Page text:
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Naidu: Time for changes, NFL

The Daily’s Zach Naidu shares his thoughts on the controversies surrounding the NFC and AFC Championship games

There is a major rule change the NFL should implement this offseason.

However, the overtime possession rules should not be one of them.

On the season, the New England Patriots averaged 2.32 points per drive with a touchdown percentage of 26.7 percent. Meanwhile, the Chiefs, the number one scoring offense in the NFL, averaged 3.25 points per drive with a touchdown percentage of 40.5 percent. The Chiefs had one of two offenses the entire regular season that averaged three or more points per drive (the Rams being the other), meaning that of 32 teams in the NFL, only two averaged what equates to roughly a field goal every time it touched the ball.

Overtime is exactly what it should be, extra time to decide a game. It should not be treated as a new game. Former NFL player and current ESPN football analyst Ryan Clark summarized the situation best on First Take Monday morning: “The first 60 minutes … is when they’re giving each team a certain opportunity to win the game. This is the way the rules are played out. When it gets into overtime, when both teams have shown that they can’t make the plays — make the winning plays — to get this game over in regulation, now it is extenuating circumstances, and these are the rules for those circumstances… You have to play defense.” Unfortunately for Kansas City, New England won the coin toss. However, just four hours prior, the Los Angeles Rams defense was in an identical situation and produced a game-altering interception. In a game dominated by offensive firepower, defensive prowess becomes a necessity once overtime hits, and that should not be viewed negatively.

Unlike pre-2010 overtime games, the Chiefs defense didn’t have to be perfect; it could’ve allowed a field goal to keep its postseason dreams alive. The Chiefs defense simply wasn’t good enough to hold the Patriots to an average drive on the biggest stage.

It would not be utterly blasphemous to suggest a slight modification in overtime rules, but even that opens the possibility for an unnecessarily long extension of an already brutal game. New England possessed the ball for 14 minutes on its opening two drives — and only scored once. If the NFL were to change rules such that a team has a chance to respond to a touchdown, the possibility of a second overtime arises. So where would it end? The ability to hold a team to a field goal on a crucial drive is not the easiest task for a defense, but it is definitely a reasonable qualification for a championship-aspiring team.

Kansas City can, however, point a finger at the questionable roughing the passer penalty awarded to New England on the first of its last two go-ahead touchdown drives in regulation. This is a perfect segue to my next point: The NFL needs to make all penalties occurring at a crucial time reviewable and subject to change. If that were the case, the referees most likely pick up the flag on the roughing the passer penalty, and New England would’ve faced third and long from its own territory.  

The more salient missed call transpired in the last two minutes of the NFC Championship Game and likely cost the New Orleans Saints a spot in the Super Bowl.

Officiating an NFL game is not a task I envy. One must enforce a myriad of rules in three- to five-second spurts, 150 times, across three and a half hours. Despite conspiracy theories, NFL officials do not have ulterior motives — sometimes they simply miss calls. Sometimes, they utterly botch game-altering calls in the most egregious fashion possible.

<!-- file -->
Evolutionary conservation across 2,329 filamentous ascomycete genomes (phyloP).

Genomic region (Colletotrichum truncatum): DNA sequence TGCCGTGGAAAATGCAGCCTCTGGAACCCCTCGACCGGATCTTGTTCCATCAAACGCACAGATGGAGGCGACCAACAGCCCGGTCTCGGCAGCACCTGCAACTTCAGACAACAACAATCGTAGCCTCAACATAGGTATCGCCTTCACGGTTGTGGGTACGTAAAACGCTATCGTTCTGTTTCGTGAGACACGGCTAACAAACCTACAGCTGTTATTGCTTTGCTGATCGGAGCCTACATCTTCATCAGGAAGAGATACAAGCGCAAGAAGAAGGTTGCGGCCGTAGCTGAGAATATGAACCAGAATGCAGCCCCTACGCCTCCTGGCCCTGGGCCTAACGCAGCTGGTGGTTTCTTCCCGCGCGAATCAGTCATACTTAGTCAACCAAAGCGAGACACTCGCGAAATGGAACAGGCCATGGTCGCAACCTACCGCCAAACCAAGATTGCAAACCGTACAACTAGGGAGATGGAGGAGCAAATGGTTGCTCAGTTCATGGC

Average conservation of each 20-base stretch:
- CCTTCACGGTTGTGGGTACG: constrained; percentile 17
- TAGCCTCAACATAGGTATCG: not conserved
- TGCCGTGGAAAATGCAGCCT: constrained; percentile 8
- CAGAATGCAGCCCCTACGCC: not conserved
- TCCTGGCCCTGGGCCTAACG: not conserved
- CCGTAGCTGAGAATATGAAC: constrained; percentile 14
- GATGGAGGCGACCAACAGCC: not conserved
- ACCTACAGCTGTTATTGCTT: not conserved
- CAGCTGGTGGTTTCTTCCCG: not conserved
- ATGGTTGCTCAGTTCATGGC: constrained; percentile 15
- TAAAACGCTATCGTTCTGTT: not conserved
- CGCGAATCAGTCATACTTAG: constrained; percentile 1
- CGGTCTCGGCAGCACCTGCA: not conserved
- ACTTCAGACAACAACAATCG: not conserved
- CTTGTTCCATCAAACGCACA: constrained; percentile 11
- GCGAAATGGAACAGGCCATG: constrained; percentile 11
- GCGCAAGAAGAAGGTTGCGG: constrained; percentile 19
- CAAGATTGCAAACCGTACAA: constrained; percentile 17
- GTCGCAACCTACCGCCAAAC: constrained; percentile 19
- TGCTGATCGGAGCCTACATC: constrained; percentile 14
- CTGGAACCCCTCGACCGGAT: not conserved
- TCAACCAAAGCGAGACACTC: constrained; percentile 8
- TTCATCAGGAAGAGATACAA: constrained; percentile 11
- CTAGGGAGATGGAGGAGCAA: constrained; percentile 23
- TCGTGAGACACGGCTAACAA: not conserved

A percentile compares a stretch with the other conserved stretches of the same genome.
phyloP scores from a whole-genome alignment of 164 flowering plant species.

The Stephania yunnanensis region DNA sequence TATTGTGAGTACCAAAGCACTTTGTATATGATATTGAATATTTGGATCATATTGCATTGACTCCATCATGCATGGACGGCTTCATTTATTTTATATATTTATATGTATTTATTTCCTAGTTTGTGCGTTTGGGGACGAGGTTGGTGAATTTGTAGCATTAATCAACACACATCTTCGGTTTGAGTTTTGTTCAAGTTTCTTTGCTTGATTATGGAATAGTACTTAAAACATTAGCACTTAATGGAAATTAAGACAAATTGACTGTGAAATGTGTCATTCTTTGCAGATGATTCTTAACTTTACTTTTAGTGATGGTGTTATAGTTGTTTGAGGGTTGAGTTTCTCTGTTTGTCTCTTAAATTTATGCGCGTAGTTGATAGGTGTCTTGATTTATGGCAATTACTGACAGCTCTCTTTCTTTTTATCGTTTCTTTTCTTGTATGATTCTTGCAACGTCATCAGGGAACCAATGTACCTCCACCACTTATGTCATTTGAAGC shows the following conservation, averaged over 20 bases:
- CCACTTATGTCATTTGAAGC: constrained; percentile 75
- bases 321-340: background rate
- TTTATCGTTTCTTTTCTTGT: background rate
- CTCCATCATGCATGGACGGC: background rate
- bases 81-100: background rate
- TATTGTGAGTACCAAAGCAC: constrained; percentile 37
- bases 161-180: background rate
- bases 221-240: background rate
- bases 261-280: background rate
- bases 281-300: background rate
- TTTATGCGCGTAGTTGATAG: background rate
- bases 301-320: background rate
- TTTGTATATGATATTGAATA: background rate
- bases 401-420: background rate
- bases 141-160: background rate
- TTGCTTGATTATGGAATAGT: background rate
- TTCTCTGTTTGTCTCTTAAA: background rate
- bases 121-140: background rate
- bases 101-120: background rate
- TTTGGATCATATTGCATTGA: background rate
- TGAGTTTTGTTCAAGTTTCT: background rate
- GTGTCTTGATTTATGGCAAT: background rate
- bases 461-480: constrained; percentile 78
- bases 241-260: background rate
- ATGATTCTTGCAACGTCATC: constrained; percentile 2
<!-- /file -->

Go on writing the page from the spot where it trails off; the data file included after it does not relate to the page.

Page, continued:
Cue the NFC Championship.

I have watched the replay of the infamous no-call pass interference — where Nickell Robey-Coleman literally plowed helmet-first into a defenseless Tommylee Lewis — many times since Sunday. I can’t fathom how not one, but two officials missed such a blatant attempt to interfere with a catch.

That being said, the lack of an in-game system to atone for such ghastly errors is even more deplorable on the NFL’s part. This reactive rather than proactive approach is nothing new for America’s most popular sports league.

If you knock over a glass of milk, you better clean it up. You have to; you have no choice — otherwise it will start to smell, or maybe you’ll slip. But you know what’s even more prudent than wiping up the milk? Moving the glass away from your elbow to reduce the chance you knock it over — especially when you’ve already knocked it over once before. That’s a concept my dad taught me when I was six, so why does a league run by 30-plus billionaires still struggle to understand it?

Be it domestic violence, concussions or anthem protests, the NFL is always late to the common sense and PR-nightmare-prevention party. Only when something as extreme as a person taking his own life due to CTE, or a video of a man bludgeoning a woman in an elevator circulates the press does the league decide to address a problem that was reasonably avoidable with prior diligence and caution.

Once again, Roger Goodell and the NFL have a mess on their hands with the missed pass interference call. This wasn’t the first time a called penalty (or lack thereof) substantially altered the outcome of a game. But in addition to amending penalty rules, Goodell and league officials should look at other perplexing rules that have already showed signs of proving troublesome in a high-stakes game — such as the rule that awards the opposing team the football if the offense fumbles it out of the end zone.  

It shouldn’t take a team losing out on a Super Bowl birth to spark a rule change.

Move the glass, Goodell.

 

Contact Zach Naidu at znaidu ‘at’ stanford.edu.

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